As the weather begins to get cooler, it will be interesting to see how the market trends going into the holidays. The last two months has been crazy for us in the mortgage world. Mortgage interest rates hit a three year low around September 3rd and many home owners and investors were able to better their long-term financing positions. I just read an article the other day that said over 8 million people can benefit from refinancing, the question will be if they recognize and take advantage when they can. Now, onto some updates happening in the mortgage world!
Subprime now known as Non-QM
Recently the Wall Street Journal ran a piece on the mortgage market re-opening to risky borrowers – is this true? The article specifically stated that risky mortgages are making a comeback, no longer called ‘subprime’ but now ‘non-QM.’ NonQM loans are ones that don’t comply with post-crisis standards set forth by the Consumer Financial Protection Bureau (CFPB). These loans cannot be sold to Fannie, Freddie or to any other Government Sponsored Enterprise (GSE) and are usually kept as portfolio loans or sold to specific investors.
While the name non-QM might conjure fears of the subprime mortgage mess of the mid 2000s, it’s crucial to remember that these loans are not subprime. In many cases they are non-QM due to the borrower being self-employed or due to reduced documentation, however the credit profiles of these borrowers tend to be strong with high credit scores and high down payments or levels of equity.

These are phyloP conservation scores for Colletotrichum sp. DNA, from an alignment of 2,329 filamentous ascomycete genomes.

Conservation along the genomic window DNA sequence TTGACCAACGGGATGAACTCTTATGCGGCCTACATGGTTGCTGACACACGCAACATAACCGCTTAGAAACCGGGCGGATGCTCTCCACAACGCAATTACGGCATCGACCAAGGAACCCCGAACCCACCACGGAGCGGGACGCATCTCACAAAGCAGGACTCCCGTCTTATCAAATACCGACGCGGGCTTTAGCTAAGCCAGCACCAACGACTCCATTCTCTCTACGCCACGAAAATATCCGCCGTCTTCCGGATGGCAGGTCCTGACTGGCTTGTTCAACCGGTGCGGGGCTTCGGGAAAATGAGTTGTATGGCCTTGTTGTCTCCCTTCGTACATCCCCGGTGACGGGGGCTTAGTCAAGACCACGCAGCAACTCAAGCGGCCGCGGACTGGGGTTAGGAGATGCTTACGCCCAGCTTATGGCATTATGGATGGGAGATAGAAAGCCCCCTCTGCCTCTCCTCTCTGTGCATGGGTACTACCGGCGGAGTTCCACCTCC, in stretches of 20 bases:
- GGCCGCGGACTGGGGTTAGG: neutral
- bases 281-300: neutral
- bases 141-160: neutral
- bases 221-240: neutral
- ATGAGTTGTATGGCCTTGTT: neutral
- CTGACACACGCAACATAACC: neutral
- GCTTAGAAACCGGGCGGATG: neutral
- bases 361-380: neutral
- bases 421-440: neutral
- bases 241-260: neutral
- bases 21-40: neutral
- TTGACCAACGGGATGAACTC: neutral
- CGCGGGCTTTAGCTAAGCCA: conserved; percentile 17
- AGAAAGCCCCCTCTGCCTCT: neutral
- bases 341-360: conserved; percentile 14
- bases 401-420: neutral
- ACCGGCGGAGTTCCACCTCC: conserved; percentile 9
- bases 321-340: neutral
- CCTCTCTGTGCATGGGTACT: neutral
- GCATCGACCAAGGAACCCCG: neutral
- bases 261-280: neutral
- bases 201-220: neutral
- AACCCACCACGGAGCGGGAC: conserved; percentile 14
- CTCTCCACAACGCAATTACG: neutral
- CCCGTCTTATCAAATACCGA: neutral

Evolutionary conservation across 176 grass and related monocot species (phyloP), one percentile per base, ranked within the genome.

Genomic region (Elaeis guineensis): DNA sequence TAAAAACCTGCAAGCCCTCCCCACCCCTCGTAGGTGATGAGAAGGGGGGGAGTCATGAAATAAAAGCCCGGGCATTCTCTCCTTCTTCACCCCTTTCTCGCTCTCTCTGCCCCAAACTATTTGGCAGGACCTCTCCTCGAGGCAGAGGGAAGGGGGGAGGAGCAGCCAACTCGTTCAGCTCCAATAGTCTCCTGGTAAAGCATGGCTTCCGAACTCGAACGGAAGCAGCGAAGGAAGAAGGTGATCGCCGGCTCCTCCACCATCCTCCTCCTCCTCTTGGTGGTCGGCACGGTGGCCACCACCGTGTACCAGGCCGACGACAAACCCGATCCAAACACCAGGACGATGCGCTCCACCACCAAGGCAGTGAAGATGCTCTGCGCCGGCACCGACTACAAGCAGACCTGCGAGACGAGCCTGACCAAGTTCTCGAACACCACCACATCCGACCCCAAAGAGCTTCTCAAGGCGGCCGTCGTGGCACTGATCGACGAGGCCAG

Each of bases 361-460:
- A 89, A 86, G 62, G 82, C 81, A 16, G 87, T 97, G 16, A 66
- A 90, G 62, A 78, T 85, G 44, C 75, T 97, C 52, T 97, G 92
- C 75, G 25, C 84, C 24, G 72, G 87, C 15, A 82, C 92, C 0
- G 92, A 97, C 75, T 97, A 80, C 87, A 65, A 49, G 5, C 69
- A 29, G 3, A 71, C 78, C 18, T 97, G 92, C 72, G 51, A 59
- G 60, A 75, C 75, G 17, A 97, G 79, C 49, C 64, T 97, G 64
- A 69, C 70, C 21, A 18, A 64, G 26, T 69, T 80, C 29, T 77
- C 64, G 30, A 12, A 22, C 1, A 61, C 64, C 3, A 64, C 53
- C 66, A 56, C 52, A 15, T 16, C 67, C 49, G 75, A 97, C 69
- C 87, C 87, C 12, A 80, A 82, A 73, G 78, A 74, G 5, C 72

Another area where non-QM is gaining traction is with borrowers that have less credit history and low-down payment availability. This is common among first time homebuyers from diverse communities that may have multiple generations pooling money together to make a home purchase accessible. One statistic shows that 78% of new households being formed nationwide are formed in this manner and non-QM loans may be able to better serve this niche than traditional QM loans.
Citigroup and Chase have now thrown their hats into the Non-QM ring and are creating mortgage backed securities for non-QM products and funding Non-QM loans respectively. While these big players have entered the non-QM market, there is still room for much growth in this area as this market accounts for only a small portion of the total mortgage market. As the QM patch has been given an expiration date, the non-QM segment of the mortgage market is poised to continue growing. And while lending guidelines for non-QM loans are relaxing, we are still nowhere near the pre-crisis laxness in lending practices. Not only does non-QM serve underserved areas of the market, if one analytically reviews the characteristics of non-QM loans today, it’s clear a majority of these loans meet Ability to Repay requirements. It will be interesting to see how this plays out.
Make sure to let us know if you have any questions. We hope to see you at the next AZREIA meeting!
By Andrew Augustyniak, Branch Manager Loan Officer Prime Lending